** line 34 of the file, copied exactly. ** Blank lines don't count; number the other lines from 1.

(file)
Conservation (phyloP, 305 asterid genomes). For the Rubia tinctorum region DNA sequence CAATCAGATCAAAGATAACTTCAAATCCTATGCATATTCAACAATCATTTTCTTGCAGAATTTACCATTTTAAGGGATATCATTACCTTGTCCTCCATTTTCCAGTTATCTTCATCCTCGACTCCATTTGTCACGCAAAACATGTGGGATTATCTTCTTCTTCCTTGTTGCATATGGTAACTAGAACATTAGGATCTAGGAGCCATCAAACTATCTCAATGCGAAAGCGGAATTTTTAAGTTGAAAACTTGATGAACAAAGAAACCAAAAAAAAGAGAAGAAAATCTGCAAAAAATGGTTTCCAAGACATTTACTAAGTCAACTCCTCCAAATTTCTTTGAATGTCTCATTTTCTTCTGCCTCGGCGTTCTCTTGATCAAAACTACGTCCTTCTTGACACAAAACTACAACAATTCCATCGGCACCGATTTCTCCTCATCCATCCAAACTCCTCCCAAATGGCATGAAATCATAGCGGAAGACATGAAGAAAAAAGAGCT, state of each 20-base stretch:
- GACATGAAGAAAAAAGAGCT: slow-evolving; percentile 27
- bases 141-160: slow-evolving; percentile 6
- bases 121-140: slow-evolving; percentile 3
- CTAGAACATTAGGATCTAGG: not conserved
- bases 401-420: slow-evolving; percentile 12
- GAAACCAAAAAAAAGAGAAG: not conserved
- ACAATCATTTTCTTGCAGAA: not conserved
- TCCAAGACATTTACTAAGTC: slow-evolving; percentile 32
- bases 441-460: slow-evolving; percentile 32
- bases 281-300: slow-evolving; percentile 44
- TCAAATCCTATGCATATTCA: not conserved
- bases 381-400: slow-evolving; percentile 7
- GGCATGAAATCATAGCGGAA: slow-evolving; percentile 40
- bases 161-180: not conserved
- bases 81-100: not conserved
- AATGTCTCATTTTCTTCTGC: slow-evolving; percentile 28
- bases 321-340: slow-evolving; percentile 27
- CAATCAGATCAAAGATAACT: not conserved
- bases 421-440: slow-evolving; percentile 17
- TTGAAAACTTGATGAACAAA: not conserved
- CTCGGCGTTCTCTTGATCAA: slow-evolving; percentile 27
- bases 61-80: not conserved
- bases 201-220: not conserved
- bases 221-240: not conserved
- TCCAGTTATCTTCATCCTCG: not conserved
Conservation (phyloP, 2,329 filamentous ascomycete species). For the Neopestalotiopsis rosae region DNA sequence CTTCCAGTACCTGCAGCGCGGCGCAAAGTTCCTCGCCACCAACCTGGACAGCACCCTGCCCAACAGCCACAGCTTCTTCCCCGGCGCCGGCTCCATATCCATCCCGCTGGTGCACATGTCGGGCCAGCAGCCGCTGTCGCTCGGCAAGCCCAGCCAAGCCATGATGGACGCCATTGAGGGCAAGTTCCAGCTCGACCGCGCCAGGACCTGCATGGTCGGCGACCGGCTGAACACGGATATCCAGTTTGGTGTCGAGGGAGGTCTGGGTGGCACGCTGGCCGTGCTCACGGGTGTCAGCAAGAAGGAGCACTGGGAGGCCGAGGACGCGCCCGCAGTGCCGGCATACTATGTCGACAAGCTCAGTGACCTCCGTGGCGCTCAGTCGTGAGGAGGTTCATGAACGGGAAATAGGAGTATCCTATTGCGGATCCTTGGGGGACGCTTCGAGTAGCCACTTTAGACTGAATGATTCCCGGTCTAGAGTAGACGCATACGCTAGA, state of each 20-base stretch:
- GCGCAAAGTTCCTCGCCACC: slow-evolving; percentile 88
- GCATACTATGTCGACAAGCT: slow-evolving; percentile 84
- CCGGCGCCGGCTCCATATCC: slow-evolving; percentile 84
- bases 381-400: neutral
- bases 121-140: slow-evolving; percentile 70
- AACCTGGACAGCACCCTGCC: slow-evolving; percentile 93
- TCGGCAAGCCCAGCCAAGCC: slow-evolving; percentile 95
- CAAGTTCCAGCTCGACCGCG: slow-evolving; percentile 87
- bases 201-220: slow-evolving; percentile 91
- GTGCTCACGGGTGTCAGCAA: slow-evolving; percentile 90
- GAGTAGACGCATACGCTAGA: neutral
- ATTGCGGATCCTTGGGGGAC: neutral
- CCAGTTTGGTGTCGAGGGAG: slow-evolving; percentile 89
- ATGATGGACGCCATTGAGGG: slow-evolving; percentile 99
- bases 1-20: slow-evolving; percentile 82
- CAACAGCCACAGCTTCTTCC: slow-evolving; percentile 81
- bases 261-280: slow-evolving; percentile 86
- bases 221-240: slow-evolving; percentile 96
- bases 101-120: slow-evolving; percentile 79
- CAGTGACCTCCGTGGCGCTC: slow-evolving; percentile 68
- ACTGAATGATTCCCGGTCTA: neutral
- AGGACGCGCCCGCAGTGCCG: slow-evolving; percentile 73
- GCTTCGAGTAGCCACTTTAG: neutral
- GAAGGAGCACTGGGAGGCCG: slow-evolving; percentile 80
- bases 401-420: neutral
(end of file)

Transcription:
- TCGGCAAGCCCAGCCAAGCC: slow-evolving; percentile 95